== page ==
PD-1 inhibitors and PD-L1 inhibitors are a group of checkpoint inhibitor anticancer drugs that block the activity of PD-1 and PDL1 immune checkpoint proteins present on the surface of cells. Immune checkpoint inhibitors are emerging as a front-line treatment for several types of cancer.
PD-1 and PD-L1 inhibitors act to inhibit the association of the programmed death-ligand 1 (PD-L1) with its receptor, programmed cell death protein 1 (PD-1). The interaction of these cell surface proteins is involved in the suppression of the immune system and occurs following infection to limit the killing of bystander host cells and prevent autoimmune disease. This immune checkpoint is also active in pregnancy, following tissue allografts, and in different types of cancer.
- 1 History
- 2 Cancer immunotherapy
- 3 Therapeutics
- 4 Adverse effects
- 5 See also
- 6 References
The concept of blocking PD-1 and PD-L1 for the treatment of cancer was first published in 2001. Pharmaceutical companies began attempting to develop drugs to block these molecules, and the first clinical trial was launched in 2006, evaluating nivolumab. As of 2017, more than 500 clinical trials involving PD-1 and PD-L1 inhibitors have been conducted in more than 20,000 patients. By the end of 2017, PD-1/PD-L1 inhibitors had been approved for the treatment of nine forms of cancer.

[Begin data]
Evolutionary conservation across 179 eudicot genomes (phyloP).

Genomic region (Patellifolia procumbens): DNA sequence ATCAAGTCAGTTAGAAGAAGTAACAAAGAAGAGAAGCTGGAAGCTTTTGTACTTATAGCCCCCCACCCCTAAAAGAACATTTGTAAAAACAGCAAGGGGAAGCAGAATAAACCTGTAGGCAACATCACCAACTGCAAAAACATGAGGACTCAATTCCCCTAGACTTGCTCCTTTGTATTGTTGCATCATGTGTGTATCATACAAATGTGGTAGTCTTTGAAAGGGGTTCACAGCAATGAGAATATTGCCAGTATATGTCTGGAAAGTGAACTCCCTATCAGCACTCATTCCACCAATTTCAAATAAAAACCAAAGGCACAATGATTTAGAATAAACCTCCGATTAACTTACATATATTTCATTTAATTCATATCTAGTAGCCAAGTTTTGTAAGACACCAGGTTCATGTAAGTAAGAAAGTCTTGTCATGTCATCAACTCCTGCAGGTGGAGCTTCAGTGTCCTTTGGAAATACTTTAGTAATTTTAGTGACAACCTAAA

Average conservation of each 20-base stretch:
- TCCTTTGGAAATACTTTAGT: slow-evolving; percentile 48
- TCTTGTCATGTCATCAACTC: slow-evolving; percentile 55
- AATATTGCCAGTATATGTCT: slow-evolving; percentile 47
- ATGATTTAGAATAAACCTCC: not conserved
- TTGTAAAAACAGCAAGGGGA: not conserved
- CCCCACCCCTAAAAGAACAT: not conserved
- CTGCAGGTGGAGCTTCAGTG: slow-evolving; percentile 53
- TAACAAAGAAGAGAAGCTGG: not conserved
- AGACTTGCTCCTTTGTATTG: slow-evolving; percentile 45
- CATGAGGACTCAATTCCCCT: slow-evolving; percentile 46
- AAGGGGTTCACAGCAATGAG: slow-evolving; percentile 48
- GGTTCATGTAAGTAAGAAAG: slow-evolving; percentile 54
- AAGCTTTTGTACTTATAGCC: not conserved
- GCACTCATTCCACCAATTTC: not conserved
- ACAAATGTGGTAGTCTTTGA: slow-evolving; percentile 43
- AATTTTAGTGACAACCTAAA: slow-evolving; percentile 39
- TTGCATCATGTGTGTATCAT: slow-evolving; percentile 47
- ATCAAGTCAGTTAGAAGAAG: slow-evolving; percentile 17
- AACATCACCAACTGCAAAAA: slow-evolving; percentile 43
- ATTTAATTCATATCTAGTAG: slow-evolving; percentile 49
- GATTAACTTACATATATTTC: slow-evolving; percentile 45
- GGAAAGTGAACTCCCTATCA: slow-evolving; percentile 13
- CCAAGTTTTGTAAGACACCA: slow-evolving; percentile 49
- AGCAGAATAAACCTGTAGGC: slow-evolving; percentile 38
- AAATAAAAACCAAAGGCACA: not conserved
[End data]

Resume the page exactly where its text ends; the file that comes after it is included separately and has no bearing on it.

In the cancer disease state, the interaction of PD-L1 on the tumor cells with PD-1 on a T-cell reduces T-cell function signals to prevent the immune system from attacking the tumor cells. Use of an inhibitor that blocks the interaction of PD-L1 with the PD-1 receptor can prevent the cancer from evading the immune system in this way. Several PD-1 and PD-L1 inhibitors are being trialled within the clinic for use in advanced melanoma, non-small cell lung cancer, renal cell carcinoma, bladder cancer and Hodgkin lymphoma, amongst other cancer types.